Some researchers have used the 2NN study to defend efavirenz, and others to defend nevirapine. There is probably no difference in efficacy between these two drugs, and the choice of drug depends more on the toxicity profile and the patient characteristics. The only concern is patients with high viral load (100,000 copies/ml), for which few data are available on the efficacy of nevirapine. As a counterpart, nevirapine has a better lipid profile than efavirenz.(52,53) Combination regimens including both efavirenz and nevirapine are clearly not recommended, due to lower efficacy and higher rate of adverse events compared with regimens containing a single drug from this class.(12,34,54)

These data justify the fact that a combination of two NRTIs and one NNRTI has become the gold standard as first-line therapy, relegating the use of PIs to subsequent rounds. Current US Department of Health and Human Services (DHHS) treatment guidelines recommend initial treatment with two NRTIs/nucleotide RTIs (NtRTIs) plus one NNRTI or PI, with efavirenz being the preferred NNRTI.(9) The British HIV Association (BHIVA) guidelines recommend either efavirenz or nevirapine for initial therapy.(55)

Future challenges
Nevertheless, difficult times may be approaching for NNRTIs. First, NNRTIs have an Achilles heel: their low genetic barrier to resistance. A single-point mutation can quickly develop a high level of resistance to these drugs if the adherence to regimens including a NNRTI is not close to 100% and the viral replication is not completely suppressed. High-level resistance to nevirapine is seen with the mutation at codon 181, and for efavirenz at codon 103. The emergence of the K(103)N or Y(188)L mutation alone can cause a substantial loss of viral susceptibility to the entire NNRTI class.(31) This has two important consequences: an increase in transmission of NNRTI-resistant virus,(56) and, when a patient fails on a regimen including an NNRTI, these mutations are frequently accompanied by NRTI mutations, principally 184, compromising the options for rescue treatments.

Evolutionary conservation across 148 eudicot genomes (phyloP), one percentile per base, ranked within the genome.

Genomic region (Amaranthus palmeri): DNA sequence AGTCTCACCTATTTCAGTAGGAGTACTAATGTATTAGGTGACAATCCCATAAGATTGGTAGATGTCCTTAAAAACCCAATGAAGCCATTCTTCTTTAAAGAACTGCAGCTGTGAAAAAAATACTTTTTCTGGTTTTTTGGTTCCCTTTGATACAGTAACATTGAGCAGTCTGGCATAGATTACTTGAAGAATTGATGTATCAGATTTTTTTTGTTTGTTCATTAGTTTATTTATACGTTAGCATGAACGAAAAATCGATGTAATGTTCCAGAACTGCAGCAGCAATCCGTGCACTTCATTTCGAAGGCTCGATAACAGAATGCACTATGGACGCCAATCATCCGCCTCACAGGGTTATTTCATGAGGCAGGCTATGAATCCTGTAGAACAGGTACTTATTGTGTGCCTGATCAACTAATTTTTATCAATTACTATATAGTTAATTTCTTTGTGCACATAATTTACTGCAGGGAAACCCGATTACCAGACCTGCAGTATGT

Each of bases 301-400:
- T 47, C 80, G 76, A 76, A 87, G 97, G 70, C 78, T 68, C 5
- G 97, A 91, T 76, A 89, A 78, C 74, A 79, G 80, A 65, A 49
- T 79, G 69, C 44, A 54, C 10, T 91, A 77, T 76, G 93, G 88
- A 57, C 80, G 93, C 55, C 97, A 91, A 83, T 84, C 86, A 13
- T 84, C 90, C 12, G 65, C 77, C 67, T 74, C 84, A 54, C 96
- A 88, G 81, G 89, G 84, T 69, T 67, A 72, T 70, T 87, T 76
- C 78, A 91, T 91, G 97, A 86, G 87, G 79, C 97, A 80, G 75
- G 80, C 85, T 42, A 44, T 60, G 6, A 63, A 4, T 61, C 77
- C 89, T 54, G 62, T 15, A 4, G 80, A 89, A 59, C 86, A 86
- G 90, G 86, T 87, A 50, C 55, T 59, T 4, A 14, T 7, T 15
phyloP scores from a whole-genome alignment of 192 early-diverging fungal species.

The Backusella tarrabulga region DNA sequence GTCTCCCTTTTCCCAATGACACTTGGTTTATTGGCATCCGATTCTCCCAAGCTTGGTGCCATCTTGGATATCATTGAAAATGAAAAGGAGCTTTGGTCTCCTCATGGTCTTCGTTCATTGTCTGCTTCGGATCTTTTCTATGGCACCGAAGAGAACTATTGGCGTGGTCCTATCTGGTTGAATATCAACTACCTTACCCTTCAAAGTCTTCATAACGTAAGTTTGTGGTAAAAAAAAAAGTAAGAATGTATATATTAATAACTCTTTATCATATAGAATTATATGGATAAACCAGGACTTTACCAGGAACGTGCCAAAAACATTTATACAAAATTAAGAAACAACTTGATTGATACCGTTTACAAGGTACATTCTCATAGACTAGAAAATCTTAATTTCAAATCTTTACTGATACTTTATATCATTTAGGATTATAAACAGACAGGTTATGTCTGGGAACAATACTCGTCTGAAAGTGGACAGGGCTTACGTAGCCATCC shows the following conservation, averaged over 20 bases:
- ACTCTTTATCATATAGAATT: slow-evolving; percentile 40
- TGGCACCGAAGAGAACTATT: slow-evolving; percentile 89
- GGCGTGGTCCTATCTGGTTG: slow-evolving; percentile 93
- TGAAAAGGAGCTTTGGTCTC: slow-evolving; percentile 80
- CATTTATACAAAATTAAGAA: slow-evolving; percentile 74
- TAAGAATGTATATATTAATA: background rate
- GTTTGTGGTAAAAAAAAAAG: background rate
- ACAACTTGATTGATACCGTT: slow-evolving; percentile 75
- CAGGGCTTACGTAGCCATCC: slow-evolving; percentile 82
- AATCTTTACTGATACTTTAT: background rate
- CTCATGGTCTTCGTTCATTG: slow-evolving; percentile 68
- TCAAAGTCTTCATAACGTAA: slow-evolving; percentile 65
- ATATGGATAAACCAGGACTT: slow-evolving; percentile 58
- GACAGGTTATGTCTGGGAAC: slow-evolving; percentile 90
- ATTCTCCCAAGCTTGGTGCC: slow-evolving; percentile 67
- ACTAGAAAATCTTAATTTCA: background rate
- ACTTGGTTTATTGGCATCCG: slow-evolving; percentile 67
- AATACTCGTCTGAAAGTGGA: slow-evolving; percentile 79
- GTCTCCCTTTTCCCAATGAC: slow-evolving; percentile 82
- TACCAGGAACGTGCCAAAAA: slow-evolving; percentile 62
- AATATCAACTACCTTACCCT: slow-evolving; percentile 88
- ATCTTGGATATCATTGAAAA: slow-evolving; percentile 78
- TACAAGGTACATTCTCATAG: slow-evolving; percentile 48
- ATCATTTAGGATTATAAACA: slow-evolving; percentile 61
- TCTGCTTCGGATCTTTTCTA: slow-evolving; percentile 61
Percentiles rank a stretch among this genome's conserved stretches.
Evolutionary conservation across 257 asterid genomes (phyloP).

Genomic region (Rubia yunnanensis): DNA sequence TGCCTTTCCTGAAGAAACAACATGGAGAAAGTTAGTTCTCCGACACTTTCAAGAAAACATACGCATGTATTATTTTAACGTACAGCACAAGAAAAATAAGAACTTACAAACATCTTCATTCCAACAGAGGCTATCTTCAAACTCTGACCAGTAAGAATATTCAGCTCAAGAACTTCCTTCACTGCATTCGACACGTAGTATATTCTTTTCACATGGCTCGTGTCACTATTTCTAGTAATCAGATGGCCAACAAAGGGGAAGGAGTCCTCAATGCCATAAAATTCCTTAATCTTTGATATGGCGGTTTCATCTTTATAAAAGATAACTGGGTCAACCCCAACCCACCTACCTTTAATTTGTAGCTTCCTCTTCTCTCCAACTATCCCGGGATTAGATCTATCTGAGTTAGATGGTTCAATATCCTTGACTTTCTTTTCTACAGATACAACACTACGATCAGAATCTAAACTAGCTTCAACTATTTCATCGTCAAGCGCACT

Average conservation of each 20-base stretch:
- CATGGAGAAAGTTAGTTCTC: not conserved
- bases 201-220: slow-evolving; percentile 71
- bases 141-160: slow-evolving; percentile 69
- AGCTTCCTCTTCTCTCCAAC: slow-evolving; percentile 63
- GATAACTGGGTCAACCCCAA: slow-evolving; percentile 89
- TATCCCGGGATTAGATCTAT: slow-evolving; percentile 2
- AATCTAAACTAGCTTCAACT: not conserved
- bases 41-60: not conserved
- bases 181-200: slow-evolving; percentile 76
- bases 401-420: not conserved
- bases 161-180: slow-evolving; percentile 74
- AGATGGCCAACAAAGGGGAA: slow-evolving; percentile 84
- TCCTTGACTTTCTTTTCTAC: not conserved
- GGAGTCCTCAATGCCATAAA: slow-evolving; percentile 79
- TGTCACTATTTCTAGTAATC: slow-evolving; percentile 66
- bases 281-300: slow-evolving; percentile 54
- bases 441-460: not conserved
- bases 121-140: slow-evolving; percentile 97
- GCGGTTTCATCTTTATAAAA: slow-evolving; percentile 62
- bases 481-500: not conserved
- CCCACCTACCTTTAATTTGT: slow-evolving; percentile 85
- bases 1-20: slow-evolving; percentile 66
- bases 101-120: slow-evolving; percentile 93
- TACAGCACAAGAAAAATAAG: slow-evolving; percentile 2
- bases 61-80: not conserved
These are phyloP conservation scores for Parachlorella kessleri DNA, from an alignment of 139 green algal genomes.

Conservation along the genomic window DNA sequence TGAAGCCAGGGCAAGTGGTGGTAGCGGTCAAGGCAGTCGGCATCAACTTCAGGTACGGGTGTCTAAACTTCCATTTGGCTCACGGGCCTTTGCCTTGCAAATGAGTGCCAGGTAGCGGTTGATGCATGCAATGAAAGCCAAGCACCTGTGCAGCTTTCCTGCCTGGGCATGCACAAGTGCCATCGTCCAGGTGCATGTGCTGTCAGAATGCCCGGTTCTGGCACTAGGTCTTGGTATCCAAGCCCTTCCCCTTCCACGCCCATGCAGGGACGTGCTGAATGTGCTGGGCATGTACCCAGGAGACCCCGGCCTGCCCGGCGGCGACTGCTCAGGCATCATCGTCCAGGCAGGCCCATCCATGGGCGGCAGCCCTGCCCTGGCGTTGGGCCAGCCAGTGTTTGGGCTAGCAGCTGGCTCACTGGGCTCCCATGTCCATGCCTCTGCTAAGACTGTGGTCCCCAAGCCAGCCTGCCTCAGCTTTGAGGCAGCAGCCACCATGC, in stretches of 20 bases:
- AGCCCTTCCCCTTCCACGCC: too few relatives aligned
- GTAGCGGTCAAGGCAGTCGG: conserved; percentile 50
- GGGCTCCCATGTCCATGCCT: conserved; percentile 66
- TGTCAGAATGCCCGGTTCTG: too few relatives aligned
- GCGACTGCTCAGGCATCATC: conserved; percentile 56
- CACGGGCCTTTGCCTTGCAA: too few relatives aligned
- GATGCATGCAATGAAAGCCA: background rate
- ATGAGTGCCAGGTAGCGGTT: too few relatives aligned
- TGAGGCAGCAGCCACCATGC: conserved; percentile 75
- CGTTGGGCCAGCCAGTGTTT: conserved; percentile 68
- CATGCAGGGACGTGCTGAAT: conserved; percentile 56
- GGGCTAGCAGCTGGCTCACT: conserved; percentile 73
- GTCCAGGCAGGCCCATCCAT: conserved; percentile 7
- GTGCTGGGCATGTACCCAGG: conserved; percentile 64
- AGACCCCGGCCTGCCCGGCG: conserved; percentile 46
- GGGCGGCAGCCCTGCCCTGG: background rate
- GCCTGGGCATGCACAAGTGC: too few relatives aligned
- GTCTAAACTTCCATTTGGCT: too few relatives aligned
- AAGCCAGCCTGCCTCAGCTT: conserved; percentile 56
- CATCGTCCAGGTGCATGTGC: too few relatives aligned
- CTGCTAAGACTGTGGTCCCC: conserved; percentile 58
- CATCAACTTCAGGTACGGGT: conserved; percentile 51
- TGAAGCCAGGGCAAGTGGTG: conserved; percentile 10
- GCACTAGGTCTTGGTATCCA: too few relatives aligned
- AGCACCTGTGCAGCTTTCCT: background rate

In addition, the current trend to initiate HAART later (ie, with CD4 count of around 200 cells/ml) can make many doctors prefer to begin treatment with a PI rather than an NNRTI. Finally, newly available PIs (eg, atazanavir and fosamprenavir(57–60)) present considerable advantages over the previous generation of compounds, as they have less metabolic toxicity and can be take once-daily.

The current supremacy of NNRTIs could thus be threatened. However, the treatment of HIV is obviously a complex challenge, and new developments could maintain NNRTIs in their current place. Increasing evidence of the implication of NRTIs in the long-term toxicity of HAART has promoted the investigation of therapies without these drugs. In this respect, results from recent clinical trials (30,61,62) suggest that the combination of a PI with an NNRTI is effective and well tolerated, whether in naive patients as a simplification strategy or in patients previously treated with NRTIs and PI and undetectable viral load. Although it is important to consider pharmacokinetic interactions when an NNRTI is combined with a PI, these “NRTI-sparing regimens” could prevent the adverse effects associated with these drugs, such as mitochondrial toxicity. NNRTIs with a resistance profile that retains activity after failure of efavirenz or nevirapine are currently being developed. Likely clinical candidates include capravirine (AG1549, previously S-1153) and TMC 125.(28,29)

Conclusion
NNRTIs (efavirenz and nevirapine) are essential components of the HIV armamentarium, and their efficacy and safety have been documented throughout the continuum of HIV care. The low genetic barrier to resistance and the increasingly growing transmission of NNRTI-resistant virus strains are the weaknesses of this type of compound. To date, the excellent efficacy and safety profile of efavirenz and nevirapine have outweighed these problems, but it is possible that this may change in the near future.